Jointly funded by British Gas and cost £10 million.
I'm a British Gas customer and this answers why their gas and electric bills are rising by 18% in the next couple of months. It makes me come all over in a nice warm glow to know that I'm helping Toyotas profits
I'm sure British Gas are funding it for a good reason. Even if it may not guarantee a good return on investment in the short run, they probably want to make sure that they don't miss the boat later.
they probably want to make sure that they don't miss the boat later.
oh, I didn't realise that Toyota built boats
oh, I didn't realise that Toyota built boats
Not Toyota. I meant Britsh Gas as they seem to be the ones that are putting money into it.
That's why they build **** Cruisers
Why does every one think that Toyota and Honda are funding these so called green projects when ti si the TAXPAYER that is funding them. The government pay these companies to install these so called green energy devices. On top of this they are paid again for the power that they put into the national grid so at the end of the day it costs them nothing to be green but costs thew taxpayer at fortune!
Seems strange that over on your side of the Channel people are complaining that the taxpayer is funding such projects and over here people are complaining that the government isn't putting enough money into the same.
Where do you think the government the other side of the channel gets its money, but I get your drift?
For those of you who dislike my lengthy correspondence dont read this.
Its seems very easy to reduce the argument for or against wind farms or solar panel arrays to who's for and who's against, but that sadly is a gross over simplification of the issues involved.
I don't for one minute believe that Honda's future in the UK is dependant on the granting or otherwise of planning for the wind farm. But I have come to respect Honda's integrity as a company, and whilst it may not be British owned, it provide employment of British people, it has earned a reputation as a good employer, (don't forget that when other car companies were laying off employees, Honda kept contracts of employment open for several monthes during the last downturn) and it is respected as a world class producer of quality products sold around the globe.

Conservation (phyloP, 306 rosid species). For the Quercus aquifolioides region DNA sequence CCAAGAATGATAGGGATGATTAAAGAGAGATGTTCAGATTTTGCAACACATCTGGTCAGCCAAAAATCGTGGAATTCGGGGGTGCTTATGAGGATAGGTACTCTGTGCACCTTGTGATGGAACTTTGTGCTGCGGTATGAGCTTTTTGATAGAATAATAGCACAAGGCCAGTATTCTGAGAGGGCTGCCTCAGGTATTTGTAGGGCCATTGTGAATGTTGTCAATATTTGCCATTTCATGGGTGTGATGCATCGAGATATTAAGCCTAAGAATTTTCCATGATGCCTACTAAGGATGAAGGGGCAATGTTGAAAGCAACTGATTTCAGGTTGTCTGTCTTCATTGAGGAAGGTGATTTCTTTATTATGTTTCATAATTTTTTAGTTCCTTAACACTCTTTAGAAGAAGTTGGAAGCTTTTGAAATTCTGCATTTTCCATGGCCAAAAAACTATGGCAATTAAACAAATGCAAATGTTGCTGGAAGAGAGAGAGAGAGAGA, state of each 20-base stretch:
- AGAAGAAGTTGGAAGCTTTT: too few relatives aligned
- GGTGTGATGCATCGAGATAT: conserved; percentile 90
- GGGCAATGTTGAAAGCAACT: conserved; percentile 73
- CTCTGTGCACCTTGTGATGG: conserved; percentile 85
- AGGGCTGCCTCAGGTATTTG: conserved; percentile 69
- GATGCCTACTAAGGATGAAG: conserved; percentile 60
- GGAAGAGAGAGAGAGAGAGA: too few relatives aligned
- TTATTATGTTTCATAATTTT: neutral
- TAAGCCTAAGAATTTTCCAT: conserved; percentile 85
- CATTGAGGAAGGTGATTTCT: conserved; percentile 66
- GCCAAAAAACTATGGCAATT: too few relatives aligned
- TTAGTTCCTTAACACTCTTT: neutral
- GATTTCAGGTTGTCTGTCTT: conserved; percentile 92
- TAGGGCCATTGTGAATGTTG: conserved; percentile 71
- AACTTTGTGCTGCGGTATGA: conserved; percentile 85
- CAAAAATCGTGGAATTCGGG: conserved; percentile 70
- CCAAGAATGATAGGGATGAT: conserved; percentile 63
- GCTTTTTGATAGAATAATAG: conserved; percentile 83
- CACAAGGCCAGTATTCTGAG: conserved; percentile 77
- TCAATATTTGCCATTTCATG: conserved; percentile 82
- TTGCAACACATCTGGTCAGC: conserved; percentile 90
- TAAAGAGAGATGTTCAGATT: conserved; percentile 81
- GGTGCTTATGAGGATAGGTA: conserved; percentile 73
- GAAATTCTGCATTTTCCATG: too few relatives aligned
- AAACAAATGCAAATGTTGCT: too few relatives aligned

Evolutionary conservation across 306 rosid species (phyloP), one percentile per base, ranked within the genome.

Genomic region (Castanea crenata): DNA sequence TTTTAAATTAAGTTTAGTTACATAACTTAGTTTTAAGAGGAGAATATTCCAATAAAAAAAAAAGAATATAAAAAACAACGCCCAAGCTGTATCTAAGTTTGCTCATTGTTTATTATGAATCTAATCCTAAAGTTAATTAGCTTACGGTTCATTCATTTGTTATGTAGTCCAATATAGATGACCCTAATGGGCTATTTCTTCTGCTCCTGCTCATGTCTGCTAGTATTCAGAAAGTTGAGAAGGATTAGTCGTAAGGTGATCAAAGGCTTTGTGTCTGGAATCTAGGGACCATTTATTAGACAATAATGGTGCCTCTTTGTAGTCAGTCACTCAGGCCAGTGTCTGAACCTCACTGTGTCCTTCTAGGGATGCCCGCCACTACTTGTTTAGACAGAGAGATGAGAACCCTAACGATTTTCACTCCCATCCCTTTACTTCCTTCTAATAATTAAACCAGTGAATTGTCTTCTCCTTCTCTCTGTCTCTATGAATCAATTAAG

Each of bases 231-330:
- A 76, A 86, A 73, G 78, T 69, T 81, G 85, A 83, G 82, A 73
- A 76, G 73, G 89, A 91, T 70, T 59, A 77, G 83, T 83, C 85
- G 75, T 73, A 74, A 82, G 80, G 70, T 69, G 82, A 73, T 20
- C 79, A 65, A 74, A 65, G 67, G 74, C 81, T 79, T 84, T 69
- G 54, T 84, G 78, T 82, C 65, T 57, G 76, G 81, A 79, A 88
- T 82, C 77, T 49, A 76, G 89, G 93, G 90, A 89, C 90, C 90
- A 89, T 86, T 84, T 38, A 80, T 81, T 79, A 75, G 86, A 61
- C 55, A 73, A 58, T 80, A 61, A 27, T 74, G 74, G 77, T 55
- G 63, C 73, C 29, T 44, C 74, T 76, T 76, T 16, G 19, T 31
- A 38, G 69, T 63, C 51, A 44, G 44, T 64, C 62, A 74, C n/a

For accuracy the government are not paying these companies to install these systems, they offer grants to reduce the cost of installation, so the lowest cost is not to build at all. So there must be some some perceived benefit for the companies to wan't to spend on these projects. Financial gains may not be the only goal.
There are Pro's & cons to all these schemes, but the balance of these issues will changes with time, as fossil fuels become increasing scarce and we are held to ransom by the producers, the generation of power becomes more expensive and ultimately limited. We have got face these facts, and find alternative methods of managing our resources and energy needs.
The obvious first route has to be to reduce our energy needs. The vast majority of our power consumption is used to heat things, so a major contributor to this end must be to make things more efficient and to reduce unessential heat loss by better insulation, and heat recovery systems that collect process waste heat and re-use it.
By reducing our energy needs, a smaller local supply of energy may become a practical and better financial proposition.
I am convinced there is no single method of solving this basic requirement, I am sure It will need to be wide range of methods, that may include wind farms, solar arrays, Ground source and air source heat recovery, wave and tidal power, etc.